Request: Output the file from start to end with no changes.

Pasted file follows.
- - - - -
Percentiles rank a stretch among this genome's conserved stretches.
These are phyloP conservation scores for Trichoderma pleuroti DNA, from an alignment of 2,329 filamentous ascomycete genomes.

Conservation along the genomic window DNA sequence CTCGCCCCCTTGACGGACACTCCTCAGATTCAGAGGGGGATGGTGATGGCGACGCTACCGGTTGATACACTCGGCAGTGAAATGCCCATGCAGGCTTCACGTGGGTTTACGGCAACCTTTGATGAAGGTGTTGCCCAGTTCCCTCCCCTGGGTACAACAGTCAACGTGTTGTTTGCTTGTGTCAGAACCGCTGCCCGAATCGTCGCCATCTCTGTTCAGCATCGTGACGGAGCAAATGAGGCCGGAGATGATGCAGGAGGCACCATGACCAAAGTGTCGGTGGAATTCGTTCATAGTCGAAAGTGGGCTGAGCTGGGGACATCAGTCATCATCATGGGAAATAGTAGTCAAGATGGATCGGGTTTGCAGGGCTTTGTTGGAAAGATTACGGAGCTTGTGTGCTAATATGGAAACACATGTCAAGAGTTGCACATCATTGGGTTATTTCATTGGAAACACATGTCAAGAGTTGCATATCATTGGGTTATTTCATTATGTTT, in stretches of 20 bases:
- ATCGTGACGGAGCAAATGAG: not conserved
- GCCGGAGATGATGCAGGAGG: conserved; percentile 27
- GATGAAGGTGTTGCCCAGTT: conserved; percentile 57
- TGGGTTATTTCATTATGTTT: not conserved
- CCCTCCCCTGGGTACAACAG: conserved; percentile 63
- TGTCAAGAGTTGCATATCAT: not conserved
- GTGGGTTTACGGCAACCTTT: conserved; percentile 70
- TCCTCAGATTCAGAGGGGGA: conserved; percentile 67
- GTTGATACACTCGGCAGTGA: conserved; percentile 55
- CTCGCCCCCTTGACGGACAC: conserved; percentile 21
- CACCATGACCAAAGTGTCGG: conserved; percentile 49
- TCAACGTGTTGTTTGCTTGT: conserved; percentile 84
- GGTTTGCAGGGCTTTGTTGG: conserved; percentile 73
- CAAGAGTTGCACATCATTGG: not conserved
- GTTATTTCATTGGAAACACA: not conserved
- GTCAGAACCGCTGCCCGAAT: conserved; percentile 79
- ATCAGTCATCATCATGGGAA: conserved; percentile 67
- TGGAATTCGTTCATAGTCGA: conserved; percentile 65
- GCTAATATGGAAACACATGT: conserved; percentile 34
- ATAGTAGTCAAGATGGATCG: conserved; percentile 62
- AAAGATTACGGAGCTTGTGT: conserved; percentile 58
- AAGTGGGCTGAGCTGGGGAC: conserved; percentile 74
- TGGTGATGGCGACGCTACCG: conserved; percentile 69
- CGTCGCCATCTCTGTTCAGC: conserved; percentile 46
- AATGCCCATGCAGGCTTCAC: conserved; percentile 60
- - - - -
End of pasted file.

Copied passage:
Percentiles rank a stretch among this genome's conserved stretches.
These are phyloP conservation scores for Trichoderma pleuroti DNA, from an alignment of 2,329 filamentous ascomycete genomes.

Conservation along the genomic window DNA sequence CTCGCCCCCTTGACGGACACTCCTCAGATTCAGAGGGGGATGGTGATGGCGACGCTACCGGTTGATACACTCGGCAGTGAAATGCCCATGCAGGCTTCACGTGGGTTTACGGCAACCTTTGATGAAGGTGTTGCCCAGTTCCCTCCCCTGGGTACAACAGTCAACGTGTTGTTTGCTTGTGTCAGAACCGCTGCCCGAATCGTCGCCATCTCTGTTCAGCATCGTGACGGAGCAAATGAGGCCGGAGATGATGCAGGAGGCACCATGACCAAAGTGTCGGTGGAATTCGTTCATAGTCGAAAGTGGGCTGAGCTGGGGACATCAGTCATCATCATGGGAAATAGTAGTCAAGATGGATCGGGTTTGCAGGGCTTTGTTGGAAAGATTACGGAGCTTGTGTGCTAATATGGAAACACATGTCAAGAGTTGCACATCATTGGGTTATTTCATTGGAAACACATGTCAAGAGTTGCATATCATTGGGTTATTTCATTATGTTT, in stretches of 20 bases:
- ATCGTGACGGAGCAAATGAG: not conserved
- GCCGGAGATGATGCAGGAGG: conserved; percentile 27
- GATGAAGGTGTTGCCCAGTT: conserved; percentile 57
- TGGGTTATTTCATTATGTTT: not conserved
- CCCTCCCCTGGGTACAACAG: conserved; percentile 63
- TGTCAAGAGTTGCATATCAT: not conserved
- GTGGGTTTACGGCAACCTTT: conserved; percentile 70
- TCCTCAGATTCAGAGGGGGA: conserved; percentile 67
- GTTGATACACTCGGCAGTGA: conserved; percentile 55
- CTCGCCCCCTTGACGGACAC: conserved; percentile 21
- CACCATGACCAAAGTGTCGG: conserved; percentile 49
- TCAACGTGTTGTTTGCTTGT: conserved; percentile 84
- GGTTTGCAGGGCTTTGTTGG: conserved; percentile 73
- CAAGAGTTGCACATCATTGG: not conserved
- GTTATTTCATTGGAAACACA: not conserved
- GTCAGAACCGCTGCCCGAAT: conserved; percentile 79
- ATCAGTCATCATCATGGGAA: conserved; percentile 67
- TGGAATTCGTTCATAGTCGA: conserved; percentile 65
- GCTAATATGGAAACACATGT: conserved; percentile 34
- ATAGTAGTCAAGATGGATCG: conserved; percentile 62
- AAAGATTACGGAGCTTGTGT: conserved; percentile 58
- AAGTGGGCTGAGCTGGGGAC: conserved; percentile 74
- TGGTGATGGCGACGCTACCG: conserved; percentile 69
- CGTCGCCATCTCTGTTCAGC: conserved; percentile 46
- AATGCCCATGCAGGCTTCAC: conserved; percentile 60